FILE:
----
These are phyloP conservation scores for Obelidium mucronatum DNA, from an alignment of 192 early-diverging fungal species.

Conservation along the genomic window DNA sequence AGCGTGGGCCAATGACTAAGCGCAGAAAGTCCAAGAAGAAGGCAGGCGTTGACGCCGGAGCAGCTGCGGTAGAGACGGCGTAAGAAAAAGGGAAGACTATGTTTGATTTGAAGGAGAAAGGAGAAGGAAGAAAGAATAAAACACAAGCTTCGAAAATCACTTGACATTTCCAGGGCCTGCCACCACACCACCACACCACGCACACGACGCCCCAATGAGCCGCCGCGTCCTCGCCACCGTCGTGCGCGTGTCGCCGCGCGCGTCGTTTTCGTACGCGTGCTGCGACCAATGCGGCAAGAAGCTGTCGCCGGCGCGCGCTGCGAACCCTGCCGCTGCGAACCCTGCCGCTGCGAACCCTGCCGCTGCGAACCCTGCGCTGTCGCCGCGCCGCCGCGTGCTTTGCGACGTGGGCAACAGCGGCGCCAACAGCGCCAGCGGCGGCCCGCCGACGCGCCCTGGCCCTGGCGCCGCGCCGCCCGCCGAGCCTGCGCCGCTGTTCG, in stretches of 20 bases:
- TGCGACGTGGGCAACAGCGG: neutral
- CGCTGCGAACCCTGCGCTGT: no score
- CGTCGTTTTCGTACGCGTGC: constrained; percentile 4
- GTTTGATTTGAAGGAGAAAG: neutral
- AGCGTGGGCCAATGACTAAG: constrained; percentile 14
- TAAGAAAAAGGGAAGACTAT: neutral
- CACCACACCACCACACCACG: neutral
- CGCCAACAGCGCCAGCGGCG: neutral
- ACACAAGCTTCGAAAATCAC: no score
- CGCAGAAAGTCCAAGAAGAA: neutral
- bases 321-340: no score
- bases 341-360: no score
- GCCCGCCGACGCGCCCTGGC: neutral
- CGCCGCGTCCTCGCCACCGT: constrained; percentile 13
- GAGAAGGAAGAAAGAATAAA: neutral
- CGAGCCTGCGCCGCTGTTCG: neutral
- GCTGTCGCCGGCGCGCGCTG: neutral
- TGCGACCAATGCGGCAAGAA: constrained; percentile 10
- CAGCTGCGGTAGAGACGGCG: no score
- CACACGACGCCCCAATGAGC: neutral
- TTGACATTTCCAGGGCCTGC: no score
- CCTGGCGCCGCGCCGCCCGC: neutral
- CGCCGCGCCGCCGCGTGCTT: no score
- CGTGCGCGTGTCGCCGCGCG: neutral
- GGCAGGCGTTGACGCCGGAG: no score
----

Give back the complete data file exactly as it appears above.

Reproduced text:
These are phyloP conservation scores for Obelidium mucronatum DNA, from an alignment of 192 early-diverging fungal species.

Conservation along the genomic window DNA sequence AGCGTGGGCCAATGACTAAGCGCAGAAAGTCCAAGAAGAAGGCAGGCGTTGACGCCGGAGCAGCTGCGGTAGAGACGGCGTAAGAAAAAGGGAAGACTATGTTTGATTTGAAGGAGAAAGGAGAAGGAAGAAAGAATAAAACACAAGCTTCGAAAATCACTTGACATTTCCAGGGCCTGCCACCACACCACCACACCACGCACACGACGCCCCAATGAGCCGCCGCGTCCTCGCCACCGTCGTGCGCGTGTCGCCGCGCGCGTCGTTTTCGTACGCGTGCTGCGACCAATGCGGCAAGAAGCTGTCGCCGGCGCGCGCTGCGAACCCTGCCGCTGCGAACCCTGCCGCTGCGAACCCTGCCGCTGCGAACCCTGCGCTGTCGCCGCGCCGCCGCGTGCTTTGCGACGTGGGCAACAGCGGCGCCAACAGCGCCAGCGGCGGCCCGCCGACGCGCCCTGGCCCTGGCGCCGCGCCGCCCGCCGAGCCTGCGCCGCTGTTCG, in stretches of 20 bases:
- TGCGACGTGGGCAACAGCGG: neutral
- CGCTGCGAACCCTGCGCTGT: no score
- CGTCGTTTTCGTACGCGTGC: constrained; percentile 4
- GTTTGATTTGAAGGAGAAAG: neutral
- AGCGTGGGCCAATGACTAAG: constrained; percentile 14
- TAAGAAAAAGGGAAGACTAT: neutral
- CACCACACCACCACACCACG: neutral
- CGCCAACAGCGCCAGCGGCG: neutral
- ACACAAGCTTCGAAAATCAC: no score
- CGCAGAAAGTCCAAGAAGAA: neutral
- bases 321-340: no score
- bases 341-360: no score
- GCCCGCCGACGCGCCCTGGC: neutral
- CGCCGCGTCCTCGCCACCGT: constrained; percentile 13
- GAGAAGGAAGAAAGAATAAA: neutral
- CGAGCCTGCGCCGCTGTTCG: neutral
- GCTGTCGCCGGCGCGCGCTG: neutral
- TGCGACCAATGCGGCAAGAA: constrained; percentile 10
- CAGCTGCGGTAGAGACGGCG: no score
- CACACGACGCCCCAATGAGC: neutral
- TTGACATTTCCAGGGCCTGC: no score
- CCTGGCGCCGCGCCGCCCGC: neutral
- CGCCGCGCCGCCGCGTGCTT: no score
- CGTGCGCGTGTCGCCGCGCG: neutral
- GGCAGGCGTTGACGCCGGAG: no score